Shein's packing materials have also been a discussion point online. Each item is individually wrapped in a plastic zip-top bag. With thousands of items being shipped out a day, that's a lot of plastic waste being sent to landfills. (Fun fact: Instead of tossing them out, one crafty TikToker decided to upcycle hers into a jacket.)

As for shipping, the majority of the products are sent out from warehouses in China, which has a hefty carbon footprint. Currently, China is the world’s largest emitter of greenhouse gases, with more emissions than all of the developed nations combined. While the U.S. is Shein's largest market, it ships out to 220 countries in total.

Lastly, what about the animals? The company's website states it has a "strict no-animal policy," meaning no animal products or animal testing (which we love to hear). The company says it only uses faux fur and faux leather, and it prohibits animal testing on its products.

Sustainable Alternatives to Shein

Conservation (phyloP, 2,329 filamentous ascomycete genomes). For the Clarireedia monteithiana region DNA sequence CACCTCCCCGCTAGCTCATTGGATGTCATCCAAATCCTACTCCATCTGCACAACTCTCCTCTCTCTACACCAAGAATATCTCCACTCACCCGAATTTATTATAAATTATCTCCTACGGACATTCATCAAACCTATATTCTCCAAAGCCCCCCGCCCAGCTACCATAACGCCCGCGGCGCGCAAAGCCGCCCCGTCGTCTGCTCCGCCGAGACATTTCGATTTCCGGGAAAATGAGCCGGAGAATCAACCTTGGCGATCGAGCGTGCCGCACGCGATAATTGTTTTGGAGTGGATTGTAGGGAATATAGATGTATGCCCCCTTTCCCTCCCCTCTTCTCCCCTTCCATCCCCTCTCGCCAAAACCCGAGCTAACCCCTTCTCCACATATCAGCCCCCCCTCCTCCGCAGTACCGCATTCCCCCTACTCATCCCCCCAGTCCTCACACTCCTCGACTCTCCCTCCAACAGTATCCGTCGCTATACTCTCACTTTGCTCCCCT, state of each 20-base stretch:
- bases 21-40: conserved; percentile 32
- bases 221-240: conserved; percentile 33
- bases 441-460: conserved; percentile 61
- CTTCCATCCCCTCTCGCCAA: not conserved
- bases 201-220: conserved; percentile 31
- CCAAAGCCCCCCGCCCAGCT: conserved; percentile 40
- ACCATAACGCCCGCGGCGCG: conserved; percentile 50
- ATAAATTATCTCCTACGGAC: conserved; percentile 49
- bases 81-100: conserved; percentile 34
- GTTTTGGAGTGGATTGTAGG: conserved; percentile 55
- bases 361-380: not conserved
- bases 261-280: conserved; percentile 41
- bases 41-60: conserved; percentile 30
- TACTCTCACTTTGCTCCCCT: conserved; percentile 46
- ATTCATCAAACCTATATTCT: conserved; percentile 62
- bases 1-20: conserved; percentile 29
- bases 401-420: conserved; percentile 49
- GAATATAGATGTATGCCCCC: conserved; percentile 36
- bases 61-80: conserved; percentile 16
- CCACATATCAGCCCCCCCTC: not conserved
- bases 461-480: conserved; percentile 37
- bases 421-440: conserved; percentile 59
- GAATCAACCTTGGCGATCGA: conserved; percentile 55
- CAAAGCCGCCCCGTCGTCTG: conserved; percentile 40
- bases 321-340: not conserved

All in all, our hope is that Shein becomes more transparent about its practices. So much is still unknown. The good news is you don't need to shop fast fashion in order to score great deals on the items you need. There are plenty of other ways to shop that are better for people and the planet.

1. Buy (or Swap) Secondhand

Other than wearing the clothes you already own, buying secondhand is the most sustainable shopping option. From vintage boutiques to local and online thrift stores, there are options for every budget, body, and style. Or if you want to really maximize pre-existing wardrobes, consider a clothing swap with friends and family.

2. Buy Less

This one is pretty simple. Fast fashion may be unsustainable, but affordability can be difficult to find from other brands. If other clothing options are out-of-reach, just buy less! Fast fashion's unsustainable nature depends on excessive consumerism. By purchasing only what you need (rather than regularly hauling 20-plus pieces), you're helping to promote a slower system.

3. Buy Small

Supporting a small business rather than a large corporation goes a long way in terms of sustainability. Just think about the energy consumption difference between your local mom-and-pop boutique versus a large-scale factory-like Shein.

If shopping local isn't available, consider supporting sustainable businesses online. Even if the store isn't local, small businesses still consume fewer resources.